IRS Payroll Taxes: A Primer

Payroll taxes are taxes paid on the wages and salaries of employees. They include federal, state and local income taxes, Social Security and Medicare taxes, and unemployment taxes.  Improper processing of payroll taxes is one of the most common triggers for an IRS audit of a small business and its owners.

Payroll taxes include taxes paid by employees and by employers. Income taxes are actually paid by the employees, but employers must perform the withholding of these taxes from the employees’ paychecks. The employer must then remit the income them to the IRS and the state income tax authorities

Payroll taxes also include the Federal Social Security and Medicare taxes. These taxes are split evenly between the employer and the employee. For 2017, the federal government currently charges a 12.4% Social Security tax on annual income up to $127,200 and a 2.9% for Medicare on all wages. So, the employer and the employee each pay 6.2% for Social Security and 1.45% for Medicare. In addition, employers must also withhold an addition 0.9% Medicare tax from wages paid to an employee in excess of $200,000 per year ($250,000 for employees who are married and file taxes jointly). There is, however, no employer match for the addition 0.9% tax.

Payroll taxes also include unemployment insurance tax. Employers are responsible for paying the Federal Unemployment Tax (FUTA). In addition, most states require employers, not employees, to pay unemployment tax.

Payroll taxes apply to both full- and part-time employees, as well as seasonal employees. Small businesses often use independent contractors or “contract employees,” as they are sometimes called. It is important to remember that the IRS may classify someone who performs work for you as an employee, even if you consider that person an independent contractor.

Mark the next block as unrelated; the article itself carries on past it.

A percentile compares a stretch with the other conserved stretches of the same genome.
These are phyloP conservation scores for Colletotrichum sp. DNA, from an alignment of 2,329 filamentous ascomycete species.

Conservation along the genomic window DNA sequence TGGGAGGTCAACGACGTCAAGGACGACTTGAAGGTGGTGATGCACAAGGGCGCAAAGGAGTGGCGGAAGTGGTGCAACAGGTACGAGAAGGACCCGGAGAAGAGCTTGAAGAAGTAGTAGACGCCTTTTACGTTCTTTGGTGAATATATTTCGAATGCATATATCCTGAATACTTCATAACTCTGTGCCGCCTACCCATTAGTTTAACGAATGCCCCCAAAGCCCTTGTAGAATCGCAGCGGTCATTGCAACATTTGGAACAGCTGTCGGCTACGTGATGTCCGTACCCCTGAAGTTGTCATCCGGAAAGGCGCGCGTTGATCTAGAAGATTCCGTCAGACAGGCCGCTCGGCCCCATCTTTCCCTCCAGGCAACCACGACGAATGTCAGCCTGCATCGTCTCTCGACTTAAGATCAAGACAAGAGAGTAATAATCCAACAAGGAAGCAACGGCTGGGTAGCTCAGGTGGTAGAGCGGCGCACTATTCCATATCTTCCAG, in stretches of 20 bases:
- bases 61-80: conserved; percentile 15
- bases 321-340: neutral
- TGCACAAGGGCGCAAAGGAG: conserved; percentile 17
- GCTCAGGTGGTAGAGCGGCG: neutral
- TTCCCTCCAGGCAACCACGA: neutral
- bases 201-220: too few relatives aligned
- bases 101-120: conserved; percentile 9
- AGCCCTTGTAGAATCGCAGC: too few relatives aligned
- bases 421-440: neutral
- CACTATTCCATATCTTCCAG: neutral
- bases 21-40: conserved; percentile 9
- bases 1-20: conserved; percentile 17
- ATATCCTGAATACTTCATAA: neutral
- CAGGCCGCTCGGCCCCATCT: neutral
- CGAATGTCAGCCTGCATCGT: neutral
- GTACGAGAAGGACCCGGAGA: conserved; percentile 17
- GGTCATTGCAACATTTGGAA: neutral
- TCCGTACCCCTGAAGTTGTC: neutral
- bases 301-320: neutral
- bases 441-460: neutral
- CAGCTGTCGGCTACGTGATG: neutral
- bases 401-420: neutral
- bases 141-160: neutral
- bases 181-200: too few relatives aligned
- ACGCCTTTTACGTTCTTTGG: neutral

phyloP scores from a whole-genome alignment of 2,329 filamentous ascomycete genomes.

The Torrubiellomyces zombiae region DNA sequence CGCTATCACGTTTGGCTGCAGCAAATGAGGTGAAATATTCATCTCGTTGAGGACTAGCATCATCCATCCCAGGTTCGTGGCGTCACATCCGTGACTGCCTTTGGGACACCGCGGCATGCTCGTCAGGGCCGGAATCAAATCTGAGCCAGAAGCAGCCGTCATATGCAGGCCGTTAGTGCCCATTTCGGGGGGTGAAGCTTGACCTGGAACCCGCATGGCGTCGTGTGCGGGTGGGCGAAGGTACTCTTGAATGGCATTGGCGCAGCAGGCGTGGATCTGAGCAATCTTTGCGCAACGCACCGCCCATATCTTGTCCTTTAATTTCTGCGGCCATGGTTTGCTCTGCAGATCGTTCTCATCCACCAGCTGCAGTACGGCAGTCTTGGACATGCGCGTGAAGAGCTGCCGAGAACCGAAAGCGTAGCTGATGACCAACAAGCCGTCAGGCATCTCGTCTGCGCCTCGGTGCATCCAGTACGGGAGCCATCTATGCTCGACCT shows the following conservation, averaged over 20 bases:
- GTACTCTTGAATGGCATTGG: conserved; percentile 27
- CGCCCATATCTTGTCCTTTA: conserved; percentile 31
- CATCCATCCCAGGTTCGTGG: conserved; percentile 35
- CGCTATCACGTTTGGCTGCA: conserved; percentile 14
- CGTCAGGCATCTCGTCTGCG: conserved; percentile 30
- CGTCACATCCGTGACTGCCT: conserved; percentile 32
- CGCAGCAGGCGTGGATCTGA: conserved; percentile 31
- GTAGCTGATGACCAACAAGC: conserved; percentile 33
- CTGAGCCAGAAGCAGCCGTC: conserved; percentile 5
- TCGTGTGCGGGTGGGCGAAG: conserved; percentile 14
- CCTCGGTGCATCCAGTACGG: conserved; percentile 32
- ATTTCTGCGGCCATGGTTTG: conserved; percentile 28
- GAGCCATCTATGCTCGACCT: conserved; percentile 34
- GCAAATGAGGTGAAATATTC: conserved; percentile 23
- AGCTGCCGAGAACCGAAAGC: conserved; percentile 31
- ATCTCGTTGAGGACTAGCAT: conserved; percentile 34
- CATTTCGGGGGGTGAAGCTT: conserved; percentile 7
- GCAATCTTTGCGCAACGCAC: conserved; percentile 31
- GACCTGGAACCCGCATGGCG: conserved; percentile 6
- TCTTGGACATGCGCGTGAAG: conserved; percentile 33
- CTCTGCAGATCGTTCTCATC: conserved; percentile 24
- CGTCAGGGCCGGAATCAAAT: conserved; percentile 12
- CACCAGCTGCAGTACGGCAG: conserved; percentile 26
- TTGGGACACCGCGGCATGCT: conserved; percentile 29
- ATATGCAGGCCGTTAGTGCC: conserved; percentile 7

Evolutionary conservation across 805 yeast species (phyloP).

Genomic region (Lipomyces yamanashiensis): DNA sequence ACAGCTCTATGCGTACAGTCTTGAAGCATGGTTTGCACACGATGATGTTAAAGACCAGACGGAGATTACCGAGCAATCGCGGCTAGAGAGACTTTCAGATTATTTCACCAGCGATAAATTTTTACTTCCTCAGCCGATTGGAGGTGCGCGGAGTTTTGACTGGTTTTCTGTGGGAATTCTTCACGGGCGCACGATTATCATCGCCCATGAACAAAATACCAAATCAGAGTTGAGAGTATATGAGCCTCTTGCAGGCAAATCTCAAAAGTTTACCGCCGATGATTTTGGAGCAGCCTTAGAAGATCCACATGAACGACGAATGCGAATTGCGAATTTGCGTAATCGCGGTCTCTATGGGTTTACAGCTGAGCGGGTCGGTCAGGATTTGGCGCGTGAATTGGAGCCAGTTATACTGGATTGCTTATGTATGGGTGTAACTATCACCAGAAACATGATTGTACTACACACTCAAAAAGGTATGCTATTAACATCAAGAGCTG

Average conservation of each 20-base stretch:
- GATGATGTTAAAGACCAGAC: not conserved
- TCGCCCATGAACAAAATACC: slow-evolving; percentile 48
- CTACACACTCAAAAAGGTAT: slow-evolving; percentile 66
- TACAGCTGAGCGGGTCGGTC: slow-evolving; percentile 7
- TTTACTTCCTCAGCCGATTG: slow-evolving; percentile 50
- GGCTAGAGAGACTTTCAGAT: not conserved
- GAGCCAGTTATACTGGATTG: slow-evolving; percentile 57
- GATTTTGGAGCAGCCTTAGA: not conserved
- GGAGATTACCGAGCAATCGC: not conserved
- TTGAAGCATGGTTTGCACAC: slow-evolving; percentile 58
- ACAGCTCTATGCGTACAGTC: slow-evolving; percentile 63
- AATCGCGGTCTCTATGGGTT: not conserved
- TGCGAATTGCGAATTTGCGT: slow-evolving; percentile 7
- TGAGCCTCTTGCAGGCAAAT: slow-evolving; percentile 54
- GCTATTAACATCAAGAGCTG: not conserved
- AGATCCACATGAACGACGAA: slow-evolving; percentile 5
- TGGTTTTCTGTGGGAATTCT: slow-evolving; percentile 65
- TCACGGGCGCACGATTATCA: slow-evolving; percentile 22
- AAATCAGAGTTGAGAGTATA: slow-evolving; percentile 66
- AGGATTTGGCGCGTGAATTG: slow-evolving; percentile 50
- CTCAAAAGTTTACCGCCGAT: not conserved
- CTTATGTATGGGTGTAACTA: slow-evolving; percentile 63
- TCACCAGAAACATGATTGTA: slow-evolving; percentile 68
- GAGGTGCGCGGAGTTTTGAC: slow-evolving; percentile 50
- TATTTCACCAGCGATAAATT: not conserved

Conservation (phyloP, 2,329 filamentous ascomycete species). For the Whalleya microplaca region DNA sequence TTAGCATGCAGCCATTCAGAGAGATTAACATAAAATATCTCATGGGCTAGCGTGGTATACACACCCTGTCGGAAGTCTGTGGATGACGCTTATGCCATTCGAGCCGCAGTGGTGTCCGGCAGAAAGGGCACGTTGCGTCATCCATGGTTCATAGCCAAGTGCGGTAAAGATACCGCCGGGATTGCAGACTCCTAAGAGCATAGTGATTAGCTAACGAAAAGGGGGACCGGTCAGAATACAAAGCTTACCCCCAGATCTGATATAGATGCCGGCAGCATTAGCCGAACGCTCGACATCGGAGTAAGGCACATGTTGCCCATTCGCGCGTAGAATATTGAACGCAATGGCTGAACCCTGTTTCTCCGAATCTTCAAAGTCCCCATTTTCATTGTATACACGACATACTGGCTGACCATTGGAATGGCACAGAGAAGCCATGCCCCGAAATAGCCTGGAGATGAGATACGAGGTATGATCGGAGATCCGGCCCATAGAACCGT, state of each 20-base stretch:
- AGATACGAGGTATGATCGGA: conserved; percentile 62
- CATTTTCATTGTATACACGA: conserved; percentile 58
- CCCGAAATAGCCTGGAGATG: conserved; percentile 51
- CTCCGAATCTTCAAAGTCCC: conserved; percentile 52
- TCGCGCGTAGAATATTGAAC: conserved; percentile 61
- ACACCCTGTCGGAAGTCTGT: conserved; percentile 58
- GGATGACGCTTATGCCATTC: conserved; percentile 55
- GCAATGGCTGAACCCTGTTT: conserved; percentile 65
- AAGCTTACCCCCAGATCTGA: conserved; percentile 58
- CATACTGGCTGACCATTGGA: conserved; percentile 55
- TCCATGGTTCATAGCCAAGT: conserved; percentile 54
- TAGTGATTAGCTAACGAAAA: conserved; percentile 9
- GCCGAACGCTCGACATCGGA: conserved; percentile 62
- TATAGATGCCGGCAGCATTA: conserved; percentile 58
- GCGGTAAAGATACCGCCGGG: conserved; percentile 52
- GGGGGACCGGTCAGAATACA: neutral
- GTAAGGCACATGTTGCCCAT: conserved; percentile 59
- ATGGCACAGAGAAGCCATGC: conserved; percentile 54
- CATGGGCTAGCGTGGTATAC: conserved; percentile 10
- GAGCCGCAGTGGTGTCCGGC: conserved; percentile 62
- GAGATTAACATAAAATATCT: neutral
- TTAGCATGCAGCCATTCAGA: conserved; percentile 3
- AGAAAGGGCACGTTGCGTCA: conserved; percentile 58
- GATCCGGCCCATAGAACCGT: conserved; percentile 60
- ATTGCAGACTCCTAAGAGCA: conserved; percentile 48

Failure to process payroll taxes correctly and filing false payroll tax returns are considered “employment tax schemes” by the IRS. Employment Tax Schemes are a high priority item for IRS investigations. For information about how the IRS treats incorrect payroll tax processing and false payroll tax return filing, read my article, The Trust Fund Recovery Penalty and What It Means If Your Business Is Delinquent On Payroll Taxes, on this web site.

If you believe that you might be in delinquency (owe “back taxes”) on your payroll taxes, contact me at 412-920-6565 for a free consultation to discuss your concerns. You have enough to worry about as a small business owner without this type of anxiety. I would be happy to talk with you about ways to handle possible back taxes and to simplify the payroll side of your business for a more worry-free future.

If You Need Help:

Spend time on my web site to educate yourself about your rights as a taxpayer. If you need help on your specific tax issues, then give me a call at 412-920-6565. You can also email me at

I can help taxpayers with IRS problems from anywhere in the United States. I will be more than happy to schedule a consultation.

Shawn Wright

© 2017


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